Equipped With Happiness


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Don’t Just Find A Happy Place—Bring One To You

photoWhen things get rough, everyone knows you just have to “find a happy place.” Maybe you picture yourself on a tropical vacation, or maybe you think about climbing your favorite childhood tree. Escaping to a happy place in your mind can certainly make you feel a lot better, but it might also pose a bit of a problem if you are in a situation that necessities being mentally present.

Fortunately, happy places don’t always need to be the result of mental escape. It is possible to make a happy place rather than finding one—all it takes is filling your current surroundings with things that make you smile! The possibilities are endless when it comes to ways to do this, but here are some ideas to start with:

Fill the room with stuff you like.

This could mean decorating with photos of family and friends, a vase full of your favorite flowers, stuffed animals or your best Lego creations. Or, it could mean covering everything in your favorite color. It could even mean hanging a giant picture of bacon on the wall, because hey, why not?

Satisfy your senses.

How could you possibly be happy in a room that smells like a combination of one of your coworker’s gym shoes and another coworker’s headache-inducing perfume? It would be a challenge, that’s for sure. But you can create a happier atmosphere by finding a candle or air freshener that makes you feel all good inside and keeping it with you at all times.

Of course, satisfying your senses goes beyond just smell. Try filling your cabinets with your favorite foods, and looking for opportunities to play music that inspires your happy dance.

Leave yourself happy notes.

You can take this to the extreme, and leave “you can do it” post its on every surface of your house, or you can do a milder version and simply add a smiley face to the top of your grocery list (or a drawing of Godzilla, if that’s what does it for you). The important thing is giving yourself a little reminder to smile.

Make a mobile-friendly happy place.

Even if you don’t have a stable location that you can transform into a “happy place,” you can still bring your happy place with you. This might mean carrying around a good luck charm, adding something fun to your key chain or wearing a friendship bracelet. Or it could mean changing the background on your phone to something that makes you smile.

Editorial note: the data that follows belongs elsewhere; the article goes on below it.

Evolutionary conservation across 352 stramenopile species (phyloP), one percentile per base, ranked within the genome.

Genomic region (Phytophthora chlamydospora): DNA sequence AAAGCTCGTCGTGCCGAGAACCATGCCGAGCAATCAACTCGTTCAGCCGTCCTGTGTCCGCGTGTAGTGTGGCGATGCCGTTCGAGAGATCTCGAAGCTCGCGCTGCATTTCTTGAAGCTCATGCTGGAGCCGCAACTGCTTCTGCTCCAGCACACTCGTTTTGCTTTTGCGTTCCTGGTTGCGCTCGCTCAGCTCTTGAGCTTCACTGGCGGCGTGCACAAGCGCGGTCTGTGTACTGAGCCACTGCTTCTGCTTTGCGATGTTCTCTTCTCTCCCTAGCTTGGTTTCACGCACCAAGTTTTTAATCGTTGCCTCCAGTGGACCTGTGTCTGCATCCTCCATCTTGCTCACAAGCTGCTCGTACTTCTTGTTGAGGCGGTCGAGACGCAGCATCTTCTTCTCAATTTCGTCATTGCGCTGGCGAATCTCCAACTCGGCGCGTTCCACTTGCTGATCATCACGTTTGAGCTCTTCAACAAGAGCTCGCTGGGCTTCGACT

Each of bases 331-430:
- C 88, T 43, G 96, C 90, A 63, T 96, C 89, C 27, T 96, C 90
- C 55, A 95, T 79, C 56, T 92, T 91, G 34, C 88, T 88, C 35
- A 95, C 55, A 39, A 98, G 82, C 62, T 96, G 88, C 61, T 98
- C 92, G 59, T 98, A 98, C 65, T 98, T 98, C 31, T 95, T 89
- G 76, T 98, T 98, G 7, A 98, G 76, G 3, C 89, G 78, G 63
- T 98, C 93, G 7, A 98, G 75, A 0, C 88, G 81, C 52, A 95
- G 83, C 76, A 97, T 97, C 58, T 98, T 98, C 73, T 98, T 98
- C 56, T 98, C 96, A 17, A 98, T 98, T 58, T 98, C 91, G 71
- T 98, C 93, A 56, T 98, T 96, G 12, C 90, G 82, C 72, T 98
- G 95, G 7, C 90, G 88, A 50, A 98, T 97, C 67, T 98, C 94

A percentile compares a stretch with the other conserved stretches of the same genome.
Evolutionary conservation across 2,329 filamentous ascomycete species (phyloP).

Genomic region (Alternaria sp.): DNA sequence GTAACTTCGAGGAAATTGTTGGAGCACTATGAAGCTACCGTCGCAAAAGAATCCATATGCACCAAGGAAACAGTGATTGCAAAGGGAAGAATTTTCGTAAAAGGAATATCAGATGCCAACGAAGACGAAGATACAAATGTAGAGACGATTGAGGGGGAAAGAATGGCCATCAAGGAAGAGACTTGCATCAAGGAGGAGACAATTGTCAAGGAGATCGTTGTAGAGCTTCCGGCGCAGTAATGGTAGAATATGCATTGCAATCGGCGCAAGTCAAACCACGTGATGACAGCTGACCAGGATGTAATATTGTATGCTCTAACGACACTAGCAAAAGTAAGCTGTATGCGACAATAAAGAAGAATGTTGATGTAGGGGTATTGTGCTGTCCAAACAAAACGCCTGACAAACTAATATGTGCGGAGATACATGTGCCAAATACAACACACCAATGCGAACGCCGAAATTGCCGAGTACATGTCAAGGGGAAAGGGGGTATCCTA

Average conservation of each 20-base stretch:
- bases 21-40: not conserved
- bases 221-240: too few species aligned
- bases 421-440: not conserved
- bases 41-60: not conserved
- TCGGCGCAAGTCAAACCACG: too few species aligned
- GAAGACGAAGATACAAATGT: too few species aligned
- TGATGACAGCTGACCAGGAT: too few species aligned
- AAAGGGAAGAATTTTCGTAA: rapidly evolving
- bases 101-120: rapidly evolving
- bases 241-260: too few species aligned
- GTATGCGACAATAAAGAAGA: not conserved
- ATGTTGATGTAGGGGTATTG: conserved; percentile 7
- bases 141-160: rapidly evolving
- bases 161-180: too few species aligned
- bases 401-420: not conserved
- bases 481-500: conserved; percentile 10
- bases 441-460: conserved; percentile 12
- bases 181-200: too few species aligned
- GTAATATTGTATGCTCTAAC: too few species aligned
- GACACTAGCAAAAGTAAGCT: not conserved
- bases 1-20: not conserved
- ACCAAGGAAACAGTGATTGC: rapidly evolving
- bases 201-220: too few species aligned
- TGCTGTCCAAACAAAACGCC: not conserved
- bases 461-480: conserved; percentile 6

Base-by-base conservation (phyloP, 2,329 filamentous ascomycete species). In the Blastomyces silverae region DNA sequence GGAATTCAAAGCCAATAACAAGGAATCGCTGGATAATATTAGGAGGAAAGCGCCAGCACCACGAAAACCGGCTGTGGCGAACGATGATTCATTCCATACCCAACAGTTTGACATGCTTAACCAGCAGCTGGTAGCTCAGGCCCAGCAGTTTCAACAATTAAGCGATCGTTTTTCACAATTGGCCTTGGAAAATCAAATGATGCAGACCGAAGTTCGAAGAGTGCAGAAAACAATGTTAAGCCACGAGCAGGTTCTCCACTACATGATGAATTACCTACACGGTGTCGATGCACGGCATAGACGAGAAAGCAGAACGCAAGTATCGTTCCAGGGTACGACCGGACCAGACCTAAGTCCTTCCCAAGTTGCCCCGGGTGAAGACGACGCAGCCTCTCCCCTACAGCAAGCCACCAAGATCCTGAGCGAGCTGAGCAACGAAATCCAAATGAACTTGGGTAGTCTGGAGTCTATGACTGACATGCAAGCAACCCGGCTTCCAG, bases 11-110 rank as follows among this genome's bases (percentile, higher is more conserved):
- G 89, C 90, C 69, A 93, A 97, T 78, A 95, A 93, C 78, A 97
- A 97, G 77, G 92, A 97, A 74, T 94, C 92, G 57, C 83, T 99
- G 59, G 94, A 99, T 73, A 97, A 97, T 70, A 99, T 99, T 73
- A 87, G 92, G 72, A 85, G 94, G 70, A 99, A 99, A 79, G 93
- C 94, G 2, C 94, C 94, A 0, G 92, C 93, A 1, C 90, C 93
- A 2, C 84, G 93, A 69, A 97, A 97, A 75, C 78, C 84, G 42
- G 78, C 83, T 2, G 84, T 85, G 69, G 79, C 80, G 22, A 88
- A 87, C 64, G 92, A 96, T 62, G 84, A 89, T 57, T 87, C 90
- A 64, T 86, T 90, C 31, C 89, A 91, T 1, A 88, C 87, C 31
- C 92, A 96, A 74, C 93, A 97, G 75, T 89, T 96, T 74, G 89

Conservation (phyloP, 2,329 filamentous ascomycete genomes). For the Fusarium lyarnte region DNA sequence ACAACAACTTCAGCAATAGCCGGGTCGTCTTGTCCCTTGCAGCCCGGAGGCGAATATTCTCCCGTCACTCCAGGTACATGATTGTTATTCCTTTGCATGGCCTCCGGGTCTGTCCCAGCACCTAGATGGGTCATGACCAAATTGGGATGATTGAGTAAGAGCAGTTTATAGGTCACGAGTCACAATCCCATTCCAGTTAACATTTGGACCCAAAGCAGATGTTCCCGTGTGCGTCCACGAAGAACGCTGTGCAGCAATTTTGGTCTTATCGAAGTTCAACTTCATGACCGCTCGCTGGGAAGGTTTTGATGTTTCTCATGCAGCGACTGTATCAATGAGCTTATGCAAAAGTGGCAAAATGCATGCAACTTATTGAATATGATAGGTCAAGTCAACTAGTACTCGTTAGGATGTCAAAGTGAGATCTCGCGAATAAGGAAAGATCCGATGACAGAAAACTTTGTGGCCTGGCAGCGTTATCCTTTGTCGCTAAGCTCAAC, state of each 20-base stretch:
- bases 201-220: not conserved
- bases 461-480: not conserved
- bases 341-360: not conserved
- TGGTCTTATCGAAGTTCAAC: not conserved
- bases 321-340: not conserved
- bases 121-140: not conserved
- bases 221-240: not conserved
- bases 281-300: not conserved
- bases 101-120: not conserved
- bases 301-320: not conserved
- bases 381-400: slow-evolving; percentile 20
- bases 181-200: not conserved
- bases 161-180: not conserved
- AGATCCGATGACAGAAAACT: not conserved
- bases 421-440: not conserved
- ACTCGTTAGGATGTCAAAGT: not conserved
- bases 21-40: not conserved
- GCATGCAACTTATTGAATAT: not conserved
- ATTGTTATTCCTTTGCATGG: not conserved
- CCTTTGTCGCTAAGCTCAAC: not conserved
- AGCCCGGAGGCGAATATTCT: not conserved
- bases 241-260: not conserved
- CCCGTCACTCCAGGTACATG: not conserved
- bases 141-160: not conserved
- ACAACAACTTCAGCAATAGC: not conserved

After all, why settle for simply imagining a happy place when you could be in a real one, instead?

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Be Happier By Putting Bad Stuff In Its Place

bad mood cartoonIn a certain light, even the smallest objects can cast giant, menacing shadows. The same is true of negative events in our lives. If we view them in the wrong light, they can create a shadow that covers a much larger area than is warranted by their actual magnitude. This dark shadow can block the glow of happiness that shines from other parts of our lives.

Fortunately, by changing the light in which we view these negative events, it is relatively easy to prevent this shadow from forming. We simply need to focus on a few reminders that help keep our problems in perspective.

Reminder #1: Most bad stuff isn’t permanent.

When something goes wrong, or we find ourselves in a less-than-ideal situation, it is easy to get so caught up in the frustration of the moment that we forget our discomfort will not last forever. Often, negative circumstances are only temporary. For instance, we only need to tolerate an unpleasant job until we are able to find a better one (or until we can retire).  But even if the circumstances are permanent, usually our extreme aversion to them is not. As we get some distance from a bad break up, for example, we are able to adjust to the situation and feel less miserable.

It is important to remind ourselves that no matter how bad something seems, it’s only “for now.” It is easier to cope with unhappiness when we remember that eventually we will find some relief. Just think of how much easier the knowledge that Friday exists makes it to survive the workweek!

Reminder #2: Bad stuff has a tendency to create more bad stuff.